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Study: National Cocaine Use Drops, Pot Consumption On The Rise

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Marijuana plants sit on a rack at the Berkeley Patients Group March 25, 2010 in Berkeley, California. California Secretary of State Debra Bowen certified a ballot initiative late yesterday to legalize the possession and sale of marijuana in the State of California after proponents of the measure submitted over 690,000 signatures. The measure will appear on the November 2 general election ballot. (credit: Justin Sullivan/Getty Images)

Marijuana plants sit on a rack at the Berkeley Patients Group March 25, 2010 in Berkeley, California. California Secretary of State Debra Bowen certified a ballot initiative late yesterday to legalize the possession and sale of marijuana in the State of California after proponents of the measure submitted over 690,000 signatures. The measure will appear on the November 2 general election ballot. (credit: Justin Sullivan/Getty Images)

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textalerts180 Study: National Cocaine Use Drops, Pot Consumption On The Rise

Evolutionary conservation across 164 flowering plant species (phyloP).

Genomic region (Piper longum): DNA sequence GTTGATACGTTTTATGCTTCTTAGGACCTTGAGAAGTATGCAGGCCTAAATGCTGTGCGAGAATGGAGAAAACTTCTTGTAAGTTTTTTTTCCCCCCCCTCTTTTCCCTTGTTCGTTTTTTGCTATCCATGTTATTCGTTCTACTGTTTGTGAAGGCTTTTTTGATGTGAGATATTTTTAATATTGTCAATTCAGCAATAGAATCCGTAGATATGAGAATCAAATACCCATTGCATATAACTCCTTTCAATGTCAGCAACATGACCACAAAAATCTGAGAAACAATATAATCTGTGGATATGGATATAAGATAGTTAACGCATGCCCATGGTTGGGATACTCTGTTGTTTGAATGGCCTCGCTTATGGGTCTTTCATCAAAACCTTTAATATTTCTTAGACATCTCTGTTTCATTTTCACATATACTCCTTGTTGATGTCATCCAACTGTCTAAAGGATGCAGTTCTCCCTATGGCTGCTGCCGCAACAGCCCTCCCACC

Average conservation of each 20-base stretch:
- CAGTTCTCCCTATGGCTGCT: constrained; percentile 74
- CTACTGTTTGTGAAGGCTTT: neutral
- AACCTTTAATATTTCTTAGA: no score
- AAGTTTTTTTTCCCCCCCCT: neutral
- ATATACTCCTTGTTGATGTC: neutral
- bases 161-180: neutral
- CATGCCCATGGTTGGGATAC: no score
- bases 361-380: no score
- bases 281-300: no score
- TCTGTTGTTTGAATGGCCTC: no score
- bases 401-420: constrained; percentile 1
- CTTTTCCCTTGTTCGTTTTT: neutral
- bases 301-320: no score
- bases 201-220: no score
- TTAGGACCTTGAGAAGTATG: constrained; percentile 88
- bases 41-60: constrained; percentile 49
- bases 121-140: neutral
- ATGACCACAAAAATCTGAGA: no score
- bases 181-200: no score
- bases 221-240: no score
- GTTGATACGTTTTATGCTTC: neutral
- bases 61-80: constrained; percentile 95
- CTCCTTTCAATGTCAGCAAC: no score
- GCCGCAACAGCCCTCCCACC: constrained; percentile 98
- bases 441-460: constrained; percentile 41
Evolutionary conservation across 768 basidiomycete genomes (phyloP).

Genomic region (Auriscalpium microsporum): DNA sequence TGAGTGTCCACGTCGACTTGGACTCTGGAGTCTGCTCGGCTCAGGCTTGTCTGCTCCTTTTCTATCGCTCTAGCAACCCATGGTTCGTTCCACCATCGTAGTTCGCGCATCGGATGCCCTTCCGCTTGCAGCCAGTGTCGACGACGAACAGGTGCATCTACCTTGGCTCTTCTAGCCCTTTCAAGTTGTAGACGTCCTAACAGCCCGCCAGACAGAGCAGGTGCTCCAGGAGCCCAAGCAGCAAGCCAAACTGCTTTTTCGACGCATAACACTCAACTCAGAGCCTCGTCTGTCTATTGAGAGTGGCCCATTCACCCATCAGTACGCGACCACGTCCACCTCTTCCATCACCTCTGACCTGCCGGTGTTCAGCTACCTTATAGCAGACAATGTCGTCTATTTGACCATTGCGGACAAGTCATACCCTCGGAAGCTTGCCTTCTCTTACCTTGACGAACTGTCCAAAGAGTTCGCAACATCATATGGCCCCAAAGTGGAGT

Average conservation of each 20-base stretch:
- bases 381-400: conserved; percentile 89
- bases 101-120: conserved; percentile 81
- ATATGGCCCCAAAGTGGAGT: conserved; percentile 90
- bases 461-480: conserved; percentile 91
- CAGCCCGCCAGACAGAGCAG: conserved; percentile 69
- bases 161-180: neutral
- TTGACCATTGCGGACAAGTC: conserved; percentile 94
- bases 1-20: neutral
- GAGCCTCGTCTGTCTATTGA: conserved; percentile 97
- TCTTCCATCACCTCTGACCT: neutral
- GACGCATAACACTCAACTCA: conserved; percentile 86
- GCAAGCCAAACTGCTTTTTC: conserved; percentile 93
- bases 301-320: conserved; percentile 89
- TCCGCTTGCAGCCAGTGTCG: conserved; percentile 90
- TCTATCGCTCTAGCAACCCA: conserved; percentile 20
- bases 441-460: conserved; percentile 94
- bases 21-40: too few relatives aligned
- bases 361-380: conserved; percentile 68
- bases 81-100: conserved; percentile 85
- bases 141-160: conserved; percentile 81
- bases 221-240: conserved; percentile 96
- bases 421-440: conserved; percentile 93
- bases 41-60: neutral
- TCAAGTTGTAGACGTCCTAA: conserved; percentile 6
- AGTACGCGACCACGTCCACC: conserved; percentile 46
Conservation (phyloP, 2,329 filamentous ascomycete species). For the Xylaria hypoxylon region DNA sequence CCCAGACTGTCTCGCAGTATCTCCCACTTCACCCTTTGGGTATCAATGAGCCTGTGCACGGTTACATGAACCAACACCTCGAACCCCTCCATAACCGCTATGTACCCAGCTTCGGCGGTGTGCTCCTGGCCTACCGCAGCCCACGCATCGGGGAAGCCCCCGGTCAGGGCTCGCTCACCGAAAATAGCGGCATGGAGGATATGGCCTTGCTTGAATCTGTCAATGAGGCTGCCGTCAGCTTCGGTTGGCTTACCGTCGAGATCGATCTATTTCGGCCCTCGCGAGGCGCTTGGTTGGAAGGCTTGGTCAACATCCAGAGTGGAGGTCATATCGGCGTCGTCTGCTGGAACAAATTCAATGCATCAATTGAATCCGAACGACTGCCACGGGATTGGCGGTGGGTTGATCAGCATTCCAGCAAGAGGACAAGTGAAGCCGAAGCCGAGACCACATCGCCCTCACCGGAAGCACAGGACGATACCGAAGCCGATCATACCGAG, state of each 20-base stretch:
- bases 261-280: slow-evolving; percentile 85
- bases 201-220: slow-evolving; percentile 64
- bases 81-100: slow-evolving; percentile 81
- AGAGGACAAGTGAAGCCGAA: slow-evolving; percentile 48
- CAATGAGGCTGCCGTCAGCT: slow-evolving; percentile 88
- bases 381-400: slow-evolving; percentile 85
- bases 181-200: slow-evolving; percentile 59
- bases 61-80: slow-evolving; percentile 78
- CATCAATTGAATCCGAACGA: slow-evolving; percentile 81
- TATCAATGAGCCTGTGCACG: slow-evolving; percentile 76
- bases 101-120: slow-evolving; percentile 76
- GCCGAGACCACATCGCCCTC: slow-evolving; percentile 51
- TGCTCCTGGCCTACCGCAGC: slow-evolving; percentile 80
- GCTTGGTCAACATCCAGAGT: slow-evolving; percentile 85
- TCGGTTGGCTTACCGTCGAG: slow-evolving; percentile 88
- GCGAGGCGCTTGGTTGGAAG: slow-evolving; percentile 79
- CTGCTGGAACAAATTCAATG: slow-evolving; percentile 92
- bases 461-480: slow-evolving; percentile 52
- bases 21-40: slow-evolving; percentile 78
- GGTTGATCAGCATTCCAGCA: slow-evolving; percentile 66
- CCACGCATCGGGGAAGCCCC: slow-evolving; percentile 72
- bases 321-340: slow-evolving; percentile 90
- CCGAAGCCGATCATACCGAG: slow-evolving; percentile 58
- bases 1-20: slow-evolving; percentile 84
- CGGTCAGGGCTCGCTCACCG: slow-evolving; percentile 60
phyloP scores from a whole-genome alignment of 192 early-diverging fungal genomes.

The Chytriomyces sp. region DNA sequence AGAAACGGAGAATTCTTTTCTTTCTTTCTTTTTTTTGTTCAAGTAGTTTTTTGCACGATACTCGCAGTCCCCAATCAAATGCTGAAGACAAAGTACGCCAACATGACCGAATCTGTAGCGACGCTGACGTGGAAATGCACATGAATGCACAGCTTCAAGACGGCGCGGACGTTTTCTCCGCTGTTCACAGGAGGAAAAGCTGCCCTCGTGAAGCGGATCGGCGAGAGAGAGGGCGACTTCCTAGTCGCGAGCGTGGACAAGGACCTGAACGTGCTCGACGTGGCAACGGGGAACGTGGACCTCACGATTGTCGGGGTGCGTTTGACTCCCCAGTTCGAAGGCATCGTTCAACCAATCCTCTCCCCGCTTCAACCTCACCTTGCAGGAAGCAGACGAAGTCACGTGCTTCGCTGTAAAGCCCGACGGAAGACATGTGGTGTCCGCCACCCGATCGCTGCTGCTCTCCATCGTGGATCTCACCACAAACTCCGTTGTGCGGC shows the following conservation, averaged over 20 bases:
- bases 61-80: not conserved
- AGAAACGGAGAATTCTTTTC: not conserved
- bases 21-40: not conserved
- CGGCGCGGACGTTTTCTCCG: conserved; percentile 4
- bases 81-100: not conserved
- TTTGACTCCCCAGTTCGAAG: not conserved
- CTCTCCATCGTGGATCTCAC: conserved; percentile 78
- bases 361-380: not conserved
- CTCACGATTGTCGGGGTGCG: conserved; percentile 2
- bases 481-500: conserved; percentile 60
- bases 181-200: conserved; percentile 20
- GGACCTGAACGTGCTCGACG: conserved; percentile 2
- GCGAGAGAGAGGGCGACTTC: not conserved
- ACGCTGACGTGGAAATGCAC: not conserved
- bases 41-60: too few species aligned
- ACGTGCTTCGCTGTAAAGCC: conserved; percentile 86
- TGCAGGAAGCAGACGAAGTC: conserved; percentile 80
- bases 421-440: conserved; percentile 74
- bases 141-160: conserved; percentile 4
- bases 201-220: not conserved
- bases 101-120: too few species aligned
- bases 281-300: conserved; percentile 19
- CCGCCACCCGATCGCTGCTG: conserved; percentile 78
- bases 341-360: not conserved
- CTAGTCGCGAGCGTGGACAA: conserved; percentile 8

LOS ANGELES (CBSLA.com) — While cocaine use reportedly dropped heavily across the country between 2006 and 2010, the amount of marijuana use increased dramatically, according to a study released Monday by Santa Monica-based RAND Corp.

Marijuana consumed by Americans increased by over 30 percent from 2006 to 2010, while cocaine usage was cut by about half, according to the think tank’s researchers, who probed illegal drug use nationally between the years of 2000 and 2010.

Heroin use, meanwhile, remained relatively steady throughout the decade, according to RAND.

Methamphetamine was another illegal drug whose consumption saw a dramatic increase during the first half the decade before declining. Researchers did not have enough information to state a credible estimate of the use of the drug from 2008 to 2010.

The findings were made public from a report compiled for the White House Office of National Drug Control Policy by researchers affiliated with the RAND Drug Policy Research Center.

“Having credible estimates of the number of heavy drug users and how much they spend is critical for evaluating policies, making decisions about treatment funding and understanding the drug revenues going to criminal organizations,” said Beau Kilmer, who is the lead author of the study.

Kilmer is also the co-director of the RAND Drug Policy Research Center.

“This work synthesizes information from many sources to present best estimates to date for illicit drug consumption and spending in the United States,” Kilmer said.

(©2013 CBS Local Media, a division of CBS Radio Inc. All Rights Reserved. This material may not be published, broadcast, rewritten, or redistributed. Wire services contributed to this report.)

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